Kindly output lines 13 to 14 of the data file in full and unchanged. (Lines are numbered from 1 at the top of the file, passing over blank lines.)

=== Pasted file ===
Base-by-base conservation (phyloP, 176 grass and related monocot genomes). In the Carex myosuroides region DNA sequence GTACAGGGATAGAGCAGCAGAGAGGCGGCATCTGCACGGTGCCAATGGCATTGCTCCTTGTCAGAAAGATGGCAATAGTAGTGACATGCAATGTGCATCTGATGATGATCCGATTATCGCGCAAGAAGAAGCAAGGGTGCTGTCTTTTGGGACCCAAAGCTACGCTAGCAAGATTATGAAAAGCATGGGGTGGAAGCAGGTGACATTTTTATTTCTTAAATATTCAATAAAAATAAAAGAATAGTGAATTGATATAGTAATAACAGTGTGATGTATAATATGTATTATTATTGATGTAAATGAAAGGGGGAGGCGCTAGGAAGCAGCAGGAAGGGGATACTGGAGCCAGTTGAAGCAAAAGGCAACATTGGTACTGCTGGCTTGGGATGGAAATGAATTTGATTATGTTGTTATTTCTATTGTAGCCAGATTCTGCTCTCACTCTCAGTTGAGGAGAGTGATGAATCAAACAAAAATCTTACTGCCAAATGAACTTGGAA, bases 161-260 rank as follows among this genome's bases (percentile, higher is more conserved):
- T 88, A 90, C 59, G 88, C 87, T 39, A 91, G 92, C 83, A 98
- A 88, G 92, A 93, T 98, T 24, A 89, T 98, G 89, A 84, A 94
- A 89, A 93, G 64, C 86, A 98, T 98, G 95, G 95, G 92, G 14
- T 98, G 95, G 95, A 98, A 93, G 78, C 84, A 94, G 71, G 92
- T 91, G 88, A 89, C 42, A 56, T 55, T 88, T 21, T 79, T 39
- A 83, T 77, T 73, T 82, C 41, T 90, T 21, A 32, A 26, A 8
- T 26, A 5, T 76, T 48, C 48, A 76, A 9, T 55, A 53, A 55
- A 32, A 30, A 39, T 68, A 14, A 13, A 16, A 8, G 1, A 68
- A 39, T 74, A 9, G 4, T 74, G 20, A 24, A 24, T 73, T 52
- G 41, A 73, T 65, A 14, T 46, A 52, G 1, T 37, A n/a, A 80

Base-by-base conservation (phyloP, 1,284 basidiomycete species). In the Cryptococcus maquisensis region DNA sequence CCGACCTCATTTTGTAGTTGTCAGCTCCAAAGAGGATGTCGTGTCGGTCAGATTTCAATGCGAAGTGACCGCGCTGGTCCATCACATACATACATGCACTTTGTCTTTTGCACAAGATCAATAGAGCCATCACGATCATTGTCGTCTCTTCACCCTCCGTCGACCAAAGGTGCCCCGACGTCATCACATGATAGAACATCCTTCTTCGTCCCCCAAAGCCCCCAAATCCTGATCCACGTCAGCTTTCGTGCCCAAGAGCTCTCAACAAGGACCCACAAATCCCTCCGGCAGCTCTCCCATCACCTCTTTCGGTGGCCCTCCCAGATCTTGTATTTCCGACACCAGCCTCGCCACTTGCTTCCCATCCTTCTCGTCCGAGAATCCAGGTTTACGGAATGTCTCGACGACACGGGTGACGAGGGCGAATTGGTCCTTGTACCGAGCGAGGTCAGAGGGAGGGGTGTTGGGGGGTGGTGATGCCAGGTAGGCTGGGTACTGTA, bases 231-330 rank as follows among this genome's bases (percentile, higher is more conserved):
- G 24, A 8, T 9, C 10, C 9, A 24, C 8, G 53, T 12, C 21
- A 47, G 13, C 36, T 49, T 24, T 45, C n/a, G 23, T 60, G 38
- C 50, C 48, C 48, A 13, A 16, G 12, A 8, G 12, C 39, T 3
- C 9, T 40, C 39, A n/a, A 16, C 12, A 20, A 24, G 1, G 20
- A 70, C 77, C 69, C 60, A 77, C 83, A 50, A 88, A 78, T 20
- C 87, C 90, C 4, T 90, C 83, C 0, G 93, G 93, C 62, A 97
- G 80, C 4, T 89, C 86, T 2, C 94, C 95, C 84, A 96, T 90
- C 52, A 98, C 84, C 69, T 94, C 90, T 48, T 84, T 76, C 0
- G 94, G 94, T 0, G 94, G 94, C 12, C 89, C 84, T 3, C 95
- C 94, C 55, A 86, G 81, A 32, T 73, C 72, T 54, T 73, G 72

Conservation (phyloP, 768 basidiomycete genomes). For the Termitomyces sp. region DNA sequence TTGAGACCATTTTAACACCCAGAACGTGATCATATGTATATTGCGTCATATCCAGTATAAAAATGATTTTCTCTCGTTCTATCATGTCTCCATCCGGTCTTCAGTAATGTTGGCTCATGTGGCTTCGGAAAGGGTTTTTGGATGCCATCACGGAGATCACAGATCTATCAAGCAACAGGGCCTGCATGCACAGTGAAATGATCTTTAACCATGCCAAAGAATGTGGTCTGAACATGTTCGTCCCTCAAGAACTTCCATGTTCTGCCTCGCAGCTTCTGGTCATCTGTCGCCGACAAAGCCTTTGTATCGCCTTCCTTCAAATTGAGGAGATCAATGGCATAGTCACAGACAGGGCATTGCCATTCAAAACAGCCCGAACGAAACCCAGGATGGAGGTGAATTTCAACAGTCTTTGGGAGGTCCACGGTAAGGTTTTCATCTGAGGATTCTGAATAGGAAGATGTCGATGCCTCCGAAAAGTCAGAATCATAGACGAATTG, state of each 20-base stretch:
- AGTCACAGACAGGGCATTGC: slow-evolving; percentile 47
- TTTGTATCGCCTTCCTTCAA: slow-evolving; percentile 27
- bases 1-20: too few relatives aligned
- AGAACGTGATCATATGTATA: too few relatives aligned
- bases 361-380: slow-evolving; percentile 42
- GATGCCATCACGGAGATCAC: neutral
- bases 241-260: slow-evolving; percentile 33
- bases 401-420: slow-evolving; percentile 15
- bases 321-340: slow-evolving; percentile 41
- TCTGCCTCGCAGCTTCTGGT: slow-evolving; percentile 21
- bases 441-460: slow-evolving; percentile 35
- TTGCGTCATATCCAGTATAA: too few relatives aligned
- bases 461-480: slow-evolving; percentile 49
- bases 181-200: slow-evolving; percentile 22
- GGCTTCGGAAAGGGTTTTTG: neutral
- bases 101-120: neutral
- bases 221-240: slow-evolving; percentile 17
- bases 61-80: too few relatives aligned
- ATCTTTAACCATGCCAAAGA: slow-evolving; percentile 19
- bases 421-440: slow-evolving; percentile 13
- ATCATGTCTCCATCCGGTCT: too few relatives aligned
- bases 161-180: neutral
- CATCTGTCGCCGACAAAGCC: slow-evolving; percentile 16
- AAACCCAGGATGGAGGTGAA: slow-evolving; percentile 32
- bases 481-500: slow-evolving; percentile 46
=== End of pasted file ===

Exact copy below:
- G 24, A 8, T 9, C 10, C 9, A 24, C 8, G 53, T 12, C 21
- A 47, G 13, C 36, T 49, T 24, T 45, C n/a, G 23, T 60, G 38